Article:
Intercomparison of the Arctic sea ice cover in global ocean–sea ice reanalyses from the ORA-IP project

  • Matthieu Chevallier
  • Gregory C. Smith
  • Frédéric Dupont
  • Jean-François Lemieux
  • Gael Forget
  • Yosuke Fujii
  • Fabrice Hernandez
  • Rym Msadek
  • K. Andrew Peterson
  • Andrea Storto
  • Takahiro Toyoda
  • Maria Valdivieso
  • Guillaume Vernieres
  • Hao Zuo
  • Magdalena Balmaseda
  • You-Soon Chang
  • Nicolas Ferry
  • Gilles Garric
  • Keith Haines
  • Sarah Keeley
  • Robin M. Kovach
  • Tsurane Kuragano
  • Simona Masina
  • Yongming Tang
  • Hiroyuki Tsujino
  • Xiaochun Wang
Article

DOI: 10.1007/s00382-016-2985-y

Cite this article as:
Chevallier, M., Smith, G.C., Dupont, F. et al. Clim Dyn (2016). doi:10.1007/s00382-016-2985-y

Abstract

Ocean–sea ice reanalyses are crucial for assessing the variability and recent trends in the Arctic sea ice cover. This is especially true for sea ice volume, as long-term and large scale sea ice thickness observations are inexistent. Results from the Ocean ReAnalyses Intercomparison Project (ORA-IP) are presented, with a focus on Arctic sea ice fields reconstructed by state-of-the-art global ocean reanalyses. Differences between the various reanalyses are explored in terms of the effects of data assimilation, model physics and atmospheric forcing on properties of the sea ice cover, including concentration, thickness, velocity and snow. Amongst the 14 reanalyses studied here, 9 assimilate sea ice concentration, and none assimilate sea ice thickness data. The comparison reveals an overall agreement in the reconstructed concentration fields, mainly because of the constraints in surface temperature imposed by direct assimilation of ocean observations, prescribed or assimilated atmospheric forcing and assimilation of sea ice concentration. However, some spread still exists amongst the reanalyses, due to a variety of factors. In particular, a large spread in sea ice thickness is found within the ensemble of reanalyses, partially caused by the biases inherited from their sea ice model components. Biases are also affected by the assimilation of sea ice concentration and the treatment of sea ice thickness in the data assimilation process. An important outcome of this study is that the spatial distribution of ice volume varies widely between products, with no reanalysis standing out as clearly superior as compared to altimetry estimates. The ice thickness from systems without assimilation of sea ice concentration is not worse than that from systems constrained with sea ice observations. An evaluation of the sea ice velocity fields reveals that ice drifts too fast in most systems. As an ensemble, the ORA-IP reanalyses capture trends in Arctic sea ice area and extent relatively well. However, the ensemble can not be used to get a robust estimate of recent trends in the Arctic sea ice volume. Biases in the reanalyses certainly impact the simulated air–sea fluxes in the polar regions, and questions the suitability of current sea ice reanalyses to initialize seasonal forecasts.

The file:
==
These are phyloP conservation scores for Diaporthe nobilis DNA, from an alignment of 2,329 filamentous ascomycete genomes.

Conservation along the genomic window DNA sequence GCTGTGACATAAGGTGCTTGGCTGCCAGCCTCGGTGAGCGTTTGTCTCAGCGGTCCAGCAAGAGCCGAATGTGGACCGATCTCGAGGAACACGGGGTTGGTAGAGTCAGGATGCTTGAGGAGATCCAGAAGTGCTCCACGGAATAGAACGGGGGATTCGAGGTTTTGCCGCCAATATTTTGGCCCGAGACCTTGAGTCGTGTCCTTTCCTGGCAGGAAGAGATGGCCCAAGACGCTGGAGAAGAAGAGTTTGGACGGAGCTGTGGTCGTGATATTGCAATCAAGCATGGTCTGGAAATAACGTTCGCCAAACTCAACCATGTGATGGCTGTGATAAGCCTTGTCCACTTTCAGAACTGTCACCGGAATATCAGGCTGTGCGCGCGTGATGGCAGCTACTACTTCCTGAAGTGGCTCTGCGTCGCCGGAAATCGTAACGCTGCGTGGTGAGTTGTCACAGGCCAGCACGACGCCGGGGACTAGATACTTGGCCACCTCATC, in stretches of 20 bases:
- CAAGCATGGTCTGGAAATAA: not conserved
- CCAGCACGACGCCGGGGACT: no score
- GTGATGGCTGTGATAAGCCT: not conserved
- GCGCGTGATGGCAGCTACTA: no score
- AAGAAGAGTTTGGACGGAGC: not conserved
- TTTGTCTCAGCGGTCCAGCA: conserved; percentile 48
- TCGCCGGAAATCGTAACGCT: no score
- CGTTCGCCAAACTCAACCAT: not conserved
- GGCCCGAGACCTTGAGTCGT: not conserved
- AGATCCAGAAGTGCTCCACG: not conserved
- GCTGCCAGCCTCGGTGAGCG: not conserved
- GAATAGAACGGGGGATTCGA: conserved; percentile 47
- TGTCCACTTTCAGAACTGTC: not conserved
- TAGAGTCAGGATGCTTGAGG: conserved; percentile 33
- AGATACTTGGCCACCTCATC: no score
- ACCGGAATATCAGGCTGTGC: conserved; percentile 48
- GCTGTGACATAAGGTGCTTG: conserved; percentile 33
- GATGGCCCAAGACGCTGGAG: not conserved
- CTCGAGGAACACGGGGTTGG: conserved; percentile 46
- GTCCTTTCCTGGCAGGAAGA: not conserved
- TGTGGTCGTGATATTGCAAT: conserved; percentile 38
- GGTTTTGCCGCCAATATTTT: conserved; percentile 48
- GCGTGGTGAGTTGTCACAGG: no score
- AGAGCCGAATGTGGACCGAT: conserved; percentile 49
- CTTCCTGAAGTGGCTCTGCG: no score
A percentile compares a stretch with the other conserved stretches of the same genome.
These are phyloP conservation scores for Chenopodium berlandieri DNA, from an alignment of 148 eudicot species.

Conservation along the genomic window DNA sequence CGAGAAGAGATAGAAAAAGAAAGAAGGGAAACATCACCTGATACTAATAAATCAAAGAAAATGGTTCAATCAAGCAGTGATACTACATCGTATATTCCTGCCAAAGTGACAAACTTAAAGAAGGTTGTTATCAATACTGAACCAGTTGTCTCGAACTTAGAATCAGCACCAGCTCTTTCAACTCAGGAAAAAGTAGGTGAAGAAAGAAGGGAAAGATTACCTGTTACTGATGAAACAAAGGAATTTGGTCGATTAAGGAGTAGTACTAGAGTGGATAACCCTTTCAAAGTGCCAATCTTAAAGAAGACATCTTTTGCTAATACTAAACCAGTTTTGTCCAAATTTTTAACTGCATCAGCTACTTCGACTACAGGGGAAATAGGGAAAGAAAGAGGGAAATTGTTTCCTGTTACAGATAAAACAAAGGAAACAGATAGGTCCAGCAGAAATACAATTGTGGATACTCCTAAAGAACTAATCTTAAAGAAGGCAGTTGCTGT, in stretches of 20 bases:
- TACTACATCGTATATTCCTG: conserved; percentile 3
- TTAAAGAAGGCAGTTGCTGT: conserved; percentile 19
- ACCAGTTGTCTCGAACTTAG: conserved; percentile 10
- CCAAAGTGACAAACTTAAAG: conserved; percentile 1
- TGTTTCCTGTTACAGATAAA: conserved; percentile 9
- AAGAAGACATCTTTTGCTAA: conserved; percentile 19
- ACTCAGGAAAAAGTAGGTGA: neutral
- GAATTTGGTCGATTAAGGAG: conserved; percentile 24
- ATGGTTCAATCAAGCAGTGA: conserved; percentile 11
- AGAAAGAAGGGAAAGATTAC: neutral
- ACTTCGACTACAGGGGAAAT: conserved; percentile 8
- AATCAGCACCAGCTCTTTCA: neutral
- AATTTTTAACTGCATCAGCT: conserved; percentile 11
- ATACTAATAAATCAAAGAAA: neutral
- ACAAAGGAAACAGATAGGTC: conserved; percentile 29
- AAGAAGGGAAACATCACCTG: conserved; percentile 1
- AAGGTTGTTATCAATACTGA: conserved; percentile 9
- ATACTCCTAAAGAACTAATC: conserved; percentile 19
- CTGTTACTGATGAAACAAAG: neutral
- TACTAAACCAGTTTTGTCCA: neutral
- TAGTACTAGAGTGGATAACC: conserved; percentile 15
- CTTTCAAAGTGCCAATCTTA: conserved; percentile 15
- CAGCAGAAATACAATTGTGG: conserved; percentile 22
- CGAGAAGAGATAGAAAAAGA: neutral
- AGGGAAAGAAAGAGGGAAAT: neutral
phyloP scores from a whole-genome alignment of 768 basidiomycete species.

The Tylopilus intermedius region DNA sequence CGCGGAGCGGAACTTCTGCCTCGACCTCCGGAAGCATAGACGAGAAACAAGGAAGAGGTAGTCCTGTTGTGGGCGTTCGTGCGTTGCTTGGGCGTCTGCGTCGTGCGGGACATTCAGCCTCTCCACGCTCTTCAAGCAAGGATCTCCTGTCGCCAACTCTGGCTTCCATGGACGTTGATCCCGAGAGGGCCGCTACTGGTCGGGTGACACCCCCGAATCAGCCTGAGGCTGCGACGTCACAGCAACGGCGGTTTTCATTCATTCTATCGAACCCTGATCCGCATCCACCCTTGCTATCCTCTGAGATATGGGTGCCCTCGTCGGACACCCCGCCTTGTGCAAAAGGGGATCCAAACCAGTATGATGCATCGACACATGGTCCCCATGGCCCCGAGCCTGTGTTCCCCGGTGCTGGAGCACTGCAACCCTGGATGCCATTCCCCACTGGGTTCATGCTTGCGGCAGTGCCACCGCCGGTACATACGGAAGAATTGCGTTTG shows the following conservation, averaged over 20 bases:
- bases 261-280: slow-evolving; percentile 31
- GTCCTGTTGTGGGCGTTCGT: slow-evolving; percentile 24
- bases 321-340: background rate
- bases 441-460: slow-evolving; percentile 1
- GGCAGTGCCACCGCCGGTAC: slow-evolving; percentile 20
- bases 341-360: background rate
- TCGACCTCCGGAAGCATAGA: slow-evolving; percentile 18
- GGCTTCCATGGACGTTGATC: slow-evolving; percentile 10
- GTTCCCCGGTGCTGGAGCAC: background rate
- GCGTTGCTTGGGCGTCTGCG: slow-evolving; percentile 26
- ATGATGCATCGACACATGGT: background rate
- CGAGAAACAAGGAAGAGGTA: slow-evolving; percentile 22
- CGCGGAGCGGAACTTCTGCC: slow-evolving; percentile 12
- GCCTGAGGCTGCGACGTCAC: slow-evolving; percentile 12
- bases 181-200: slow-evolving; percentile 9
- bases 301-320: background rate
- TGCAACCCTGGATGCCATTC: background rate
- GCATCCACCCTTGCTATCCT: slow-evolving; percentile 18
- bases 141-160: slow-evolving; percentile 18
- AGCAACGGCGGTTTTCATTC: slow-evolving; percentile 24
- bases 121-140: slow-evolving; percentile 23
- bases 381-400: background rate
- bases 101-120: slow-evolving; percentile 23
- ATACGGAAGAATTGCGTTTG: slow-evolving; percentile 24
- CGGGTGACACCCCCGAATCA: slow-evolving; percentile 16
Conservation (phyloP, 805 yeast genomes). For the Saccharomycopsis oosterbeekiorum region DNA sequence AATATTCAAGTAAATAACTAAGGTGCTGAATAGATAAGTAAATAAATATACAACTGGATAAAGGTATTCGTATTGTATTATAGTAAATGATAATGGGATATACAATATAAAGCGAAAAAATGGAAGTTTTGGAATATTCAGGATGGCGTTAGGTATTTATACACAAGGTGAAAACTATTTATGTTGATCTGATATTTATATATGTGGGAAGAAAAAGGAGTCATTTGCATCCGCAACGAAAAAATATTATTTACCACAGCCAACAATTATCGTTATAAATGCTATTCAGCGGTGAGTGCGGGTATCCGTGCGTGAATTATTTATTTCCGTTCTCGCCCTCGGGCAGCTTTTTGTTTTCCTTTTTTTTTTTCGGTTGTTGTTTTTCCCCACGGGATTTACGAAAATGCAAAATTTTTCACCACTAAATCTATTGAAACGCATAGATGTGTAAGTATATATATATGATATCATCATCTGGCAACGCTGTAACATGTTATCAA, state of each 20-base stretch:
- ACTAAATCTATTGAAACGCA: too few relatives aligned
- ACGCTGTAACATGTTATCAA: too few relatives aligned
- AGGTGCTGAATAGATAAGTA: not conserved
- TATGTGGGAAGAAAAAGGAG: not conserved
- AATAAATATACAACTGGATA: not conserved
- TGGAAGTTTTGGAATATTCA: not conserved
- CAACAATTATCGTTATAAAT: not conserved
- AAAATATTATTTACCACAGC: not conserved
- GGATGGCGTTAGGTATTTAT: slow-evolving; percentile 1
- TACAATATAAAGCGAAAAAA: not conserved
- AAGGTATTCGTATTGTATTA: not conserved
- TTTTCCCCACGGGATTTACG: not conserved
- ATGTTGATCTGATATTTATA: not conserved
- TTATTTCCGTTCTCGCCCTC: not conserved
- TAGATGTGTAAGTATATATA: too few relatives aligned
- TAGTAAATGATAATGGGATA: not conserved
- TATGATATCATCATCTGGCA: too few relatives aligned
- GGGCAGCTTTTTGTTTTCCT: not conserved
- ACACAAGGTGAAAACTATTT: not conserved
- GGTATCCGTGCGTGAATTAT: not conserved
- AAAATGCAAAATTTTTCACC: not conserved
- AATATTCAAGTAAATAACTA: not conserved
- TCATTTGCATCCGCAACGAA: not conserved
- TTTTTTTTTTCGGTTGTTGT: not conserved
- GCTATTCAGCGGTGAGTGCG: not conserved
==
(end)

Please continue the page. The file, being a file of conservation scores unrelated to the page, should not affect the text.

Keywords

Ice–ocean reanalysis Model intercomparison Arctic Sea ice Data assimilation Ice thickness 

Copyright information

© Springer-Verlag Berlin Heidelberg 2016

Authors and Affiliations

  • Matthieu Chevallier
    • 1
  • Gregory C. Smith
    • 2
  • Frédéric Dupont
    • 3
  • Jean-François Lemieux
    • 2
  • Gael Forget
    • 4
  • Yosuke Fujii
    • 5
  • Fabrice Hernandez
    • 6
    • 7
  • Rym Msadek
    • 8
    • 9
  • K. Andrew Peterson
    • 10
  • Andrea Storto
    • 11
  • Takahiro Toyoda
    • 5
  • Maria Valdivieso
    • 12
  • Guillaume Vernieres
    • 13
    • 14
  • Hao Zuo
    • 15
  • Magdalena Balmaseda
    • 15
  • You-Soon Chang
    • 16
  • Nicolas Ferry
    • 6
  • Gilles Garric
    • 6
  • Keith Haines
    • 12
  • Sarah Keeley
    • 15
  • Robin M. Kovach
    • 14
  • Tsurane Kuragano
    • 5
  • Simona Masina
    • 11
    • 17
  • Yongming Tang
    • 10
    • 15
  • Hiroyuki Tsujino
    • 5
  • Xiaochun Wang
    • 18
  1. 1.Centre National de Recherches Météorologiques (CNRM), Météo France/CNRS UMR3589ToulouseFrance
  2. 2.Recherche en Prévision Numérique EnvironnementaleEnvironnement et Changement Climatique CanadaDorvalCanada
  3. 3.Service Météorologique du CanadaEnvironnement et Changement Climatique CanadaDorvalCanada
  4. 4.Massachusetts Institute of TechnologyCambridgeUSA
  5. 5.Meteorological Research Institute (MRI)Japan Meteorological AgencyTsukubaJapan
  6. 6.Mercator OcéanRamonville-Saint-AgneFrance
  7. 7.Institut de Recherche pour le Développement (IRD)ToulouseFrance
  8. 8.NOAA Geophysical Fluid Dynamics Laboratory (GFDL)PrincetonUSA
  9. 9.Centre Européen de Recherche et de Formation Avancée au Calcul Scientifique (CERFACS)ToulouseFrance
  10. 10.Met Office Hadley CentreExeterUK
  11. 11.Euro-Mediterranean Centre for Climate ChangeBolognaItaly
  12. 12.National Centre for Earth Observation (NCEO)University of ReadingReadingUK
  13. 13.Science Systems and Applications, Inc.LanhamUSA
  14. 14.Global Modelling and Assimilation OfficeNASA Goddard Space Flight Center (GSFC)GreenbeltUSA
  15. 15.European Centre for Medium-Range Weather Forecasts (ECMWF)ReadingUK
  16. 16.Department of Earth Science EducationKongju National UniversityKongjuSouth Korea
  17. 17.National Institute for Geophysics and VolcanologyBolognaItaly
  18. 18.Joint Institute for Regional Earth System Science and EngineeringUCLALos AngelesUSA